Arrow Season 2 Episode 13 (TV Show Review)
Arrow returned from a long break of some six weeks or thereabouts three weeks ago and just while things were building up the momentum once again, it is taking a two-week break for the next two weeks. It will return on February 26th. But to help us tide over, this week’s episode packed a hell of a lot of awesome, just as the mid-season finale did with everything that went on with Barry Allen and Sebastian Blood and Roy Harper. I’ve said several times that I love the show despite its faults, because it does a ton of things right, and because it has improved a lot since its first season.
This week’s episode, titled Heir of the Demon, brings back Sara Lance aka Canary and it also introduces Katrina Law as Nyssa Al Ghul, the daughter of Ra’s Al Ghul, the immortal leader of the League of Assassins, of which Canary is a part. The majority of the episode is focused on the relationship that Sara has with Ra’s, and it also gives us some interesting flashbacks to six years back before Ollie and his father went on that fateful trip on their yacht. This particular episode packed in a ton of emotional drama that I really liked, and for that alone, I loved it.
Note: This review contains some significant spoilers.
The inclusion of the character of Nyssa Al Ghul created quite a buzz for the show because of what it portended. We’ve already seen this season how the League of Assassins plays an important role for the over-arching season continuity, what with Sara being a self-admitted member of that clique and her current problems with them that drew in Oliver as well right at the start of the season. A good part of Sara’s character development has focused on her relationship to the League, how it shaped her, and how it brought her to the point where she is now. And now, with Nyssa, things have stepped up immeasurably.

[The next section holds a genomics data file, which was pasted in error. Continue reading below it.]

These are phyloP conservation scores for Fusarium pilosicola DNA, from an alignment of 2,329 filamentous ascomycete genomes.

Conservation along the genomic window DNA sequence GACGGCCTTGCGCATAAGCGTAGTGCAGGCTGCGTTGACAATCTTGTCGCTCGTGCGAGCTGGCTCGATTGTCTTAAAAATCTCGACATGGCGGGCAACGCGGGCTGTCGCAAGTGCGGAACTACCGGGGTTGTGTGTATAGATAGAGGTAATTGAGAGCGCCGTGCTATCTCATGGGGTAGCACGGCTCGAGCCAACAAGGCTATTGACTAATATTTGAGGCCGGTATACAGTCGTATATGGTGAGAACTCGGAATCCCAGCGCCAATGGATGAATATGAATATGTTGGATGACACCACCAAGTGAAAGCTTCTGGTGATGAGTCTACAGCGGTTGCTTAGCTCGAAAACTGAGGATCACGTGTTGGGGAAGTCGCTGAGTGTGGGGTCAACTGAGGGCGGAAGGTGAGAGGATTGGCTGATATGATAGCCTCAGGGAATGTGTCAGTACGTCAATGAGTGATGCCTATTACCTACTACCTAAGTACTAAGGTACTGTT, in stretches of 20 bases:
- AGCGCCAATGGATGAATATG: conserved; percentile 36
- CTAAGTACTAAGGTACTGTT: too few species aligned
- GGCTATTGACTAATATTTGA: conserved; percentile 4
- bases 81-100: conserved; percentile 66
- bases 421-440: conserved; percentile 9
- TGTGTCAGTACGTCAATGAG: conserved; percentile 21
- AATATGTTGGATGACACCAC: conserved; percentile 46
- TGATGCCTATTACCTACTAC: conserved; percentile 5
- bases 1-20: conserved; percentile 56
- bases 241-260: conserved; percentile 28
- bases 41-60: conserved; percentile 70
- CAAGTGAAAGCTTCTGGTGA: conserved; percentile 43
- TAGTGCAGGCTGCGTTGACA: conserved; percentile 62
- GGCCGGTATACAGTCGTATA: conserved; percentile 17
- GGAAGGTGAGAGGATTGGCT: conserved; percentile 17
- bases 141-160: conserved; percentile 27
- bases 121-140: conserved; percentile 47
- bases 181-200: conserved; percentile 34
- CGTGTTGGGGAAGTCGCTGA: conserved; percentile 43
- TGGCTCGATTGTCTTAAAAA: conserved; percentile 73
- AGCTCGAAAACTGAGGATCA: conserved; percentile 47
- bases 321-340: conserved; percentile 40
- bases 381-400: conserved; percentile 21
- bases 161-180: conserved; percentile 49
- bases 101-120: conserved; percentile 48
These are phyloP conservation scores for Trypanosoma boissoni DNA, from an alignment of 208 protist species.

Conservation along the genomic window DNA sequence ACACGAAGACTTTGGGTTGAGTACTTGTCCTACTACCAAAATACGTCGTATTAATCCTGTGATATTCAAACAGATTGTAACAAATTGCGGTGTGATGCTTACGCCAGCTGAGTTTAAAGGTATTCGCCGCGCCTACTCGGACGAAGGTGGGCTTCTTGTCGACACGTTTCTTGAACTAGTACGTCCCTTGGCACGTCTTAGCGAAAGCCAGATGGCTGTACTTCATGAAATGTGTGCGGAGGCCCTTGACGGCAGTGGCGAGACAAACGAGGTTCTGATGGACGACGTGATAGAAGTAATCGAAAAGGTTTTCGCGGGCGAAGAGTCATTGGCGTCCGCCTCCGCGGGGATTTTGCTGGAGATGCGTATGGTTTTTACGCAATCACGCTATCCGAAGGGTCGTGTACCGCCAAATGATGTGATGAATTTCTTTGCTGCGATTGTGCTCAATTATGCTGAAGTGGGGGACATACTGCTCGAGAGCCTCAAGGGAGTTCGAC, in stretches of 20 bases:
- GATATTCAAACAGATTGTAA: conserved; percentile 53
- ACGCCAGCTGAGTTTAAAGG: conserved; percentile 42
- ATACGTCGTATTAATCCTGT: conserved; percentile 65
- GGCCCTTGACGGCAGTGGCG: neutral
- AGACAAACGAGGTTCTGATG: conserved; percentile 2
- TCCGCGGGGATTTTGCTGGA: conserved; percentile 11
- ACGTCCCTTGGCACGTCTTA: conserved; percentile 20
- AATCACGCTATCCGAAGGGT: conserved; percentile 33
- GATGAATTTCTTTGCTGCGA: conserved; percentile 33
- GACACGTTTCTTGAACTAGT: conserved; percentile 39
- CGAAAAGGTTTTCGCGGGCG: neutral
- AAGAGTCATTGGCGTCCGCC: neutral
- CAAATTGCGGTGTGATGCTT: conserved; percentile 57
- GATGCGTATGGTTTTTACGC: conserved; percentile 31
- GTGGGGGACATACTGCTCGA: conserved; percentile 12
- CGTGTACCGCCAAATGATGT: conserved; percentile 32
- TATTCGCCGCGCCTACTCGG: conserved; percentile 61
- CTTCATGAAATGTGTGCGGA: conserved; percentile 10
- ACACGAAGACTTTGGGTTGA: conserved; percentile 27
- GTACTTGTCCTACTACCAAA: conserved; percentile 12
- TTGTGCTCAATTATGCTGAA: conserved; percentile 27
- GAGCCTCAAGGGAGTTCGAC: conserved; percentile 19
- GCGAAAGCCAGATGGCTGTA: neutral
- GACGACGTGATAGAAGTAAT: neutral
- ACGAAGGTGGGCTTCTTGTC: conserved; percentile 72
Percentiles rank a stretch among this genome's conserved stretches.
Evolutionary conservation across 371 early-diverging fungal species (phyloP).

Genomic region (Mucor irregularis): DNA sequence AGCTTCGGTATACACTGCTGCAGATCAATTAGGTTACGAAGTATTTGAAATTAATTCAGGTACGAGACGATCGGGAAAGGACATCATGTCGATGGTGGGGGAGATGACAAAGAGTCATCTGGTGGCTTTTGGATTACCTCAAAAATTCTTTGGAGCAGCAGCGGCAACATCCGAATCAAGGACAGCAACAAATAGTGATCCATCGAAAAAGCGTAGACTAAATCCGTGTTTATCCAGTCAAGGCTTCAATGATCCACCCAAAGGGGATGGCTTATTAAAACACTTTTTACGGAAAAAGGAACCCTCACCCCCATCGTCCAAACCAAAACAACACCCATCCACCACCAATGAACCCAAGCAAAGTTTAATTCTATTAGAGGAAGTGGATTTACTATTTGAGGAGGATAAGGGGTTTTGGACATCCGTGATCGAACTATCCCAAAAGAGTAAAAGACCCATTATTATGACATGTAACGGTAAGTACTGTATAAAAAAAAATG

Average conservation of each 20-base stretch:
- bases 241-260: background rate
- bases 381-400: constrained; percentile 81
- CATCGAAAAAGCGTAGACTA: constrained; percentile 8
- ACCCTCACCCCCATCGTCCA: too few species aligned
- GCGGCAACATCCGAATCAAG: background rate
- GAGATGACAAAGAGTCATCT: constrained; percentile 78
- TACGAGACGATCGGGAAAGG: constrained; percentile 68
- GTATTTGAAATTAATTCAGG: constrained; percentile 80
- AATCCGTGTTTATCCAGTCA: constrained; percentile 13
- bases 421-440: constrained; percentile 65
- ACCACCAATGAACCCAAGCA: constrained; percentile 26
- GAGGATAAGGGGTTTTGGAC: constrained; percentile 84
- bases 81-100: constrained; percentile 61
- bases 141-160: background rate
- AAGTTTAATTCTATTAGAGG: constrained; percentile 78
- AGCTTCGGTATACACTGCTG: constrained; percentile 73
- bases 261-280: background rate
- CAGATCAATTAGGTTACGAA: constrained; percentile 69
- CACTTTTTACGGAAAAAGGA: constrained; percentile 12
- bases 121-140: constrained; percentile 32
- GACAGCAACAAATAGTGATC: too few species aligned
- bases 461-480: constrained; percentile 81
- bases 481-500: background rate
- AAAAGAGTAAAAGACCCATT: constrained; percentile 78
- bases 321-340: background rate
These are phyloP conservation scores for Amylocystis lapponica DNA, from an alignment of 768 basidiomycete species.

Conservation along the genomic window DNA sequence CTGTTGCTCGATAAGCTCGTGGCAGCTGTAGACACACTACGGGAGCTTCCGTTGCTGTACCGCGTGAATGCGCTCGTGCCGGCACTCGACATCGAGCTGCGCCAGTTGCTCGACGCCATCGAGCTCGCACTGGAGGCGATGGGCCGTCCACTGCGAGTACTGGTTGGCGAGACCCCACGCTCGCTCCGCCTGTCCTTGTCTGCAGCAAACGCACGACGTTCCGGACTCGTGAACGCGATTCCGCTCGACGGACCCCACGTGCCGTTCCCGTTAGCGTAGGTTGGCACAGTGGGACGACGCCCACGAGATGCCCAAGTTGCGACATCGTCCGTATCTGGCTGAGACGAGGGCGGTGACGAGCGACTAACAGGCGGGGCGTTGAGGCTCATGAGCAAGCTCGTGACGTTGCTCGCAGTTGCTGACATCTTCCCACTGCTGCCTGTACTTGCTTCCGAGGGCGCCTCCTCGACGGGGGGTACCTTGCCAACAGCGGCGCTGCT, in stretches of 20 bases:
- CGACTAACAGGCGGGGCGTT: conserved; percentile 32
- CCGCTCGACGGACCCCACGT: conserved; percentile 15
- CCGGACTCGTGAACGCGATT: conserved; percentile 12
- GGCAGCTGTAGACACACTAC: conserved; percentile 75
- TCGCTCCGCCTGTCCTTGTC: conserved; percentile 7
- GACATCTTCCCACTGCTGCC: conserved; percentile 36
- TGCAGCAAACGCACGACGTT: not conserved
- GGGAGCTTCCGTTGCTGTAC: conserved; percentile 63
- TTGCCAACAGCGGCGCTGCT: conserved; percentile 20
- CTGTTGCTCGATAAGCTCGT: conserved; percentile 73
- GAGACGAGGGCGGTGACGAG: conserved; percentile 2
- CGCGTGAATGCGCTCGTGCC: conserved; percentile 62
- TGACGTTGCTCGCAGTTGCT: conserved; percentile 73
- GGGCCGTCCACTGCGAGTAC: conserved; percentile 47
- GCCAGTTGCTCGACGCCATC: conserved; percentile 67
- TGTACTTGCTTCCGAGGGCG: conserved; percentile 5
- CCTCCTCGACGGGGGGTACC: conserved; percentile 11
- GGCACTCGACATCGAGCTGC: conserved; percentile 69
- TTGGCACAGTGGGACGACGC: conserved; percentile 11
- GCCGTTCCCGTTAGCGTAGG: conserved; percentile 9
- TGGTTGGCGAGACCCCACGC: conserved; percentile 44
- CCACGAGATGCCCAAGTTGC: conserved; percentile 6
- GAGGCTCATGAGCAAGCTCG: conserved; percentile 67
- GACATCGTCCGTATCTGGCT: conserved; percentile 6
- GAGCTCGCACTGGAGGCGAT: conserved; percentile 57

But more than all that, this episode made a huge stride towards diversity, and it was all offered without titillation and with respect that it deserves. It turns out that Nyssa is the one who brought Sara into the League and that the two of them had a long, romantic relationship with each other, a relationship that Sara abandoned when she left the League. Also, we get at a significant romantic scene between the two women, and it blew me away because I had never expected the show to go in this direction. Two of the most badass women on the show being involved with the other? And as for the respect, it comes (significantly that is), when Sara and her father Quentin talk about it and all that he says is that he trusts her to make her own choices and that he just wants her to be happy, no matter who that happiness is with.
How can you not love something like that? Kudos to the showrunners and the writers for going this route.
It also turns out that Nyssa uses Sara’s family to bring her back to Starling and this in turn eventually leads to both her mother Dinah and her sister Laurel finding out that she is indeed alive. Their reaction is as varied as could be expected, and I loved how all the plot-points were woven in for a greater whole. We had all the flashbacks in the Lance household, and then the two facts that Dinah welcomes her younger daughter with open arms whereas Laurel is hostile and aggressive, blaming Sara for everything that went wrong with the Lance family six years ago and in the time since.
As far as character drama, this episode is all about the character drama. Because one other major secret is finally revealed to Oliver, and it shatters his world and how he looks at his mother, going forward. I felt absolutely torn when Felicity made the decision to reveal this secret to him, because I knew how he would react to that information, and how it would kill him inside. And just when he had finally begun to reconnect with his mother, Moira. In a show like Arrow good things don’t really happen all that much and even when they do, they are still overshadowed by the negative. And that’s what happens here.